Department of Evolution and Ecology
University of California
One Shields Avenue
2320 Storer Hall
Davis, CA 95616
Office: 2208 Storer Hall
Lab: 2343 Storer Hall
2002: PhD in Biology; University of Maryland, College Park, MD
2001: MS in Biology; University of Maryland, College Park, MD
1993: BA in Biology (with Honors) and Art; Whitman College
2014 – present: Professor, Department of Evolution and Ecology, UC Davis
2010 – 2014: Associate Professor, Department of Evolution and Ecology, UC Davis
2004 – 2010: Assistant Professor, Department of Evolution and Ecology, UC Davis
2002 – 2004: NSF Postdoc Fellow in Biological Informatics, Cornell Lab of Ornithology, Mentor: Jack W. Bradbury
AWARDS & HONORS
2019: Elected Fellow of the American Ornithologists’ Society
2018: Quest Award for outstanding seminal contribution, Animal Behavior Society
2018: Elected Fellow of the Animal Behavior Society
2017: UC Davis Academic Senate Distinguished Teaching Award
2016: UC Davis College of Biological Sciences Faculty Teaching Award
2016: Elected Member of the American Ornithologists’ Union
2015: UC Davis ADVANCE Scholar Award for outstanding research activity and mentorship
2014-2019: UC Davis Chancellor’s Fellow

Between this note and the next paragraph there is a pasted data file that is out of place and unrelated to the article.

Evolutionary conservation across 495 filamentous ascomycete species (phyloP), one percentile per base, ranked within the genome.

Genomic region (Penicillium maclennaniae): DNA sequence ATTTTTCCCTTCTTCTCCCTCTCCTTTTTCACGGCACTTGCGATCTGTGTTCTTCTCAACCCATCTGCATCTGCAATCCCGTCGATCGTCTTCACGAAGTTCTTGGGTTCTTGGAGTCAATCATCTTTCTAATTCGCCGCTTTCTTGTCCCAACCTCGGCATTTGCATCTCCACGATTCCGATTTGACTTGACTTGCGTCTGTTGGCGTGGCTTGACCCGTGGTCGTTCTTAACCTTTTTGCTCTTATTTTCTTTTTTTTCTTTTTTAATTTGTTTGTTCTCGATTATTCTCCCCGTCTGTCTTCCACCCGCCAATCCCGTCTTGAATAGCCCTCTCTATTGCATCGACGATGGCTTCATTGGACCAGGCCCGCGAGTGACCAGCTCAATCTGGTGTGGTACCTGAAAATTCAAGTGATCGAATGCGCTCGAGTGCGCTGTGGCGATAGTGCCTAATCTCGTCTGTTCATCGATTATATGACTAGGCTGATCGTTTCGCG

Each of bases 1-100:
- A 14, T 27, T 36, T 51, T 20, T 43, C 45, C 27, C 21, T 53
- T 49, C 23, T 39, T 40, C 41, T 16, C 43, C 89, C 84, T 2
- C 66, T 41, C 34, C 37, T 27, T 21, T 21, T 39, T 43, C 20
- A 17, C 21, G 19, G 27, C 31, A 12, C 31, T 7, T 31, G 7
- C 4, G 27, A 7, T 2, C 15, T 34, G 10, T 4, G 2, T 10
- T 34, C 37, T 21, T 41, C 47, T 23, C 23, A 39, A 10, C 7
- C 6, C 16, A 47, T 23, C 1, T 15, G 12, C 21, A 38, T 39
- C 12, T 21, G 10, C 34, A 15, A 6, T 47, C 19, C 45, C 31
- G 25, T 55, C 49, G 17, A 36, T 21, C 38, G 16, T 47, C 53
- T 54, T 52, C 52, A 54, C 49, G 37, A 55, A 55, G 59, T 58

2012: UC Davis Chancellor’s Award for Excellence in Mentorship of Undergraduate Research
2010: Outstanding New Investigator Award, Animal Behavior Society
2002: Warder Clyde Allee award, Animal Behavior Society
TEACHING AT UC DAVIS
- Sex in the Natural World (EVE13; 3-credit lower-division course). Developed to teach evolution and the scientific method to non-majors. Every other year, starting 2016
- Principles of Animal Communication (EVE107; 4-credit upper-division undergrad course). Developed to address a major area of animal behavior research; the course combines evolutionary theory, information theory, economic theory, physics and physiology to understand the spectacular forms of animal signals. Every other year starting 2005.
- Introductory Biology (BIS2B; 4-credit undergrad course; co-taught in 2008 and 2010).
- Foundations of Animal Behavior (ANB218a and 218b; 4-credit graduate core course). 14 hours of lectures yearly on Animal Communication and Sexual Selection.
- Academic Professional Development (ANB290; 2-credit grad seminar; co-taught with Professors John Wingfield in 2009 and Tom Hahn in 2013). Developed to help graduate students prepare for the job market and academic careers. (Typically every other year in odd years: 2009, ’13, ’15, ‘17, ’19)
- Animal Behavior Seminar Series (EVE198 and ANB290; 1-credit undergrad and grad seminar). Developed to increase undergrad and grad attendance at research seminars on campus; students from 10+ majors enroll in the course. 2005-2017.